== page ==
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5 bad financial habits you can fix

Try these simple strategies to help you spend smarter, skip impulse spending and save more.

Woman checking budget on smartphone

Many people might assume that people really cement their financial habits when they get a first job or home or car. But it turns out the way we deal with money, both good and bad, starts to take shape a lot earlier than adulthood. How we feel about money and our spending and saving patterns are actually distinct by about age five, according to a recent study. If those young habits and emotions are less than ideal, you may end up with adult-size issues: Studies show that 46 percent of Americans occasionally pay their bills late and 19 percent spend more than they make, according to the FINRA Investor Education Foundation.

Because good financial habits can take a long time to develop, changing ones that are less than ideal may seem difficult — but it’s within your grasp. Change takes both a recognition that there’s a problem and the creation of a plan to fix it. Here are five bad financial habits that you can change with less effort than you might expect.

The habit: Credit to pay for the day to day

The fix: A real budget. Credit cards can be useful tools for building a credit score and accumulating cash back or travel points for things that would have been purchased anyway. But when there’s a carried balance (and, therefore, a high interest rate) and you’re spending more than you make, credit card debt can quickly take over. A budget calculator is a great basic tool to help you plan and balance monthly needs and income. If it’s too difficult to refrain from credit card use, consider cutting them up and relying only on cash and debit cards.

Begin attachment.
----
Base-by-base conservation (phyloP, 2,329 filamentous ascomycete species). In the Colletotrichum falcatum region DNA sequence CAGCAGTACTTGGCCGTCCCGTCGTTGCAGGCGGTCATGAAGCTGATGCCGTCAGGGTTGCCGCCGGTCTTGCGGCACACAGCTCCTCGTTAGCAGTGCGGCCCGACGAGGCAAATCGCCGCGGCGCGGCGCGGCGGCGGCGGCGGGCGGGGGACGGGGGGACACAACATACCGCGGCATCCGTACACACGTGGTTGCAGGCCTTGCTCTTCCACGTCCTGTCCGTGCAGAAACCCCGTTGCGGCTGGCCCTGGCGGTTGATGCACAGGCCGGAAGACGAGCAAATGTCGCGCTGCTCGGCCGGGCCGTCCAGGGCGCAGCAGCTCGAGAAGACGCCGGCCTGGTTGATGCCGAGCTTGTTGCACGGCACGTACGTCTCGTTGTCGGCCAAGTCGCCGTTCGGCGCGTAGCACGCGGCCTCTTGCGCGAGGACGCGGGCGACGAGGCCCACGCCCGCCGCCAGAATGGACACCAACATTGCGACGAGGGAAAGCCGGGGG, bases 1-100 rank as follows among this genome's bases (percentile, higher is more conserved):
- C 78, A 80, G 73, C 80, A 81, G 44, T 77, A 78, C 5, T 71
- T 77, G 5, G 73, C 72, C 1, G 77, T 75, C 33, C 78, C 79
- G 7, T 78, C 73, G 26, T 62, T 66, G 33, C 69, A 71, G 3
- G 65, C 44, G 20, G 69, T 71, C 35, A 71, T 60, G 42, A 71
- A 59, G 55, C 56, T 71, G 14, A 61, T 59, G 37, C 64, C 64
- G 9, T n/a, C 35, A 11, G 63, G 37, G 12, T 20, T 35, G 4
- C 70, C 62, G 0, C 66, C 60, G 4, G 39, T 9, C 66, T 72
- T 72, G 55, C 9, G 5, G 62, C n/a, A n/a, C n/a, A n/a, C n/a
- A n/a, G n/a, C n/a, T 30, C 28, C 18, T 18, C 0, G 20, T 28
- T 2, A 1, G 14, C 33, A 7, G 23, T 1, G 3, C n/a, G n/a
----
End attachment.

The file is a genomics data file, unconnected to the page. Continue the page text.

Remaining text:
The habit: A too-small savings account

The fix: A paycheck to you. Many financial planners recommend setting aside 10 to 15 percent of your income for retirement savings, but the average U.S. household currently saves only around 7 percent of its income. And let’s face it: Saving is easier if you sock the money away before you even see it. Instead of thinking of savings as losing out on money that could be spent, think of saving as paying yourself — first. Automatically divert a certain amount to a savings account or retirement fund. If you never see the money, you’ll never miss it.

The habit: Late payments

The fix: Automatic bill pay. For many, bill paying time equals stress, which in turn causes them to put off the to-do and incur late fees and credit dings. Auto bill pay erases that cycle in one fell swoop. One note: Only set up automatic bill pay if there’s enough money in your account each month to cover expenses. Otherwise, late fees may get traded for overdraft fees. And continue to check bills each month for accuracy.

The habit: Impulse spending

The fix: A list. Always use a shopping list, no matter the errand. It helps restrain purchases made on a whim instead of those made with a plan.

The habit: FOMO (Fear of Missing Out)

The fix: Goals. The neighbors, the internet, streaming commercials: Constant messages from all sorts of sources help convince people they need what they won’t use or can’t afford. Instead, set goals and focus them on experiences, not stuff. What’s your dream vacation? Your ideal retirement age? A side business? When you’re actively working toward saving for something concrete, you’re less likely to be distracted by things you can’t afford.

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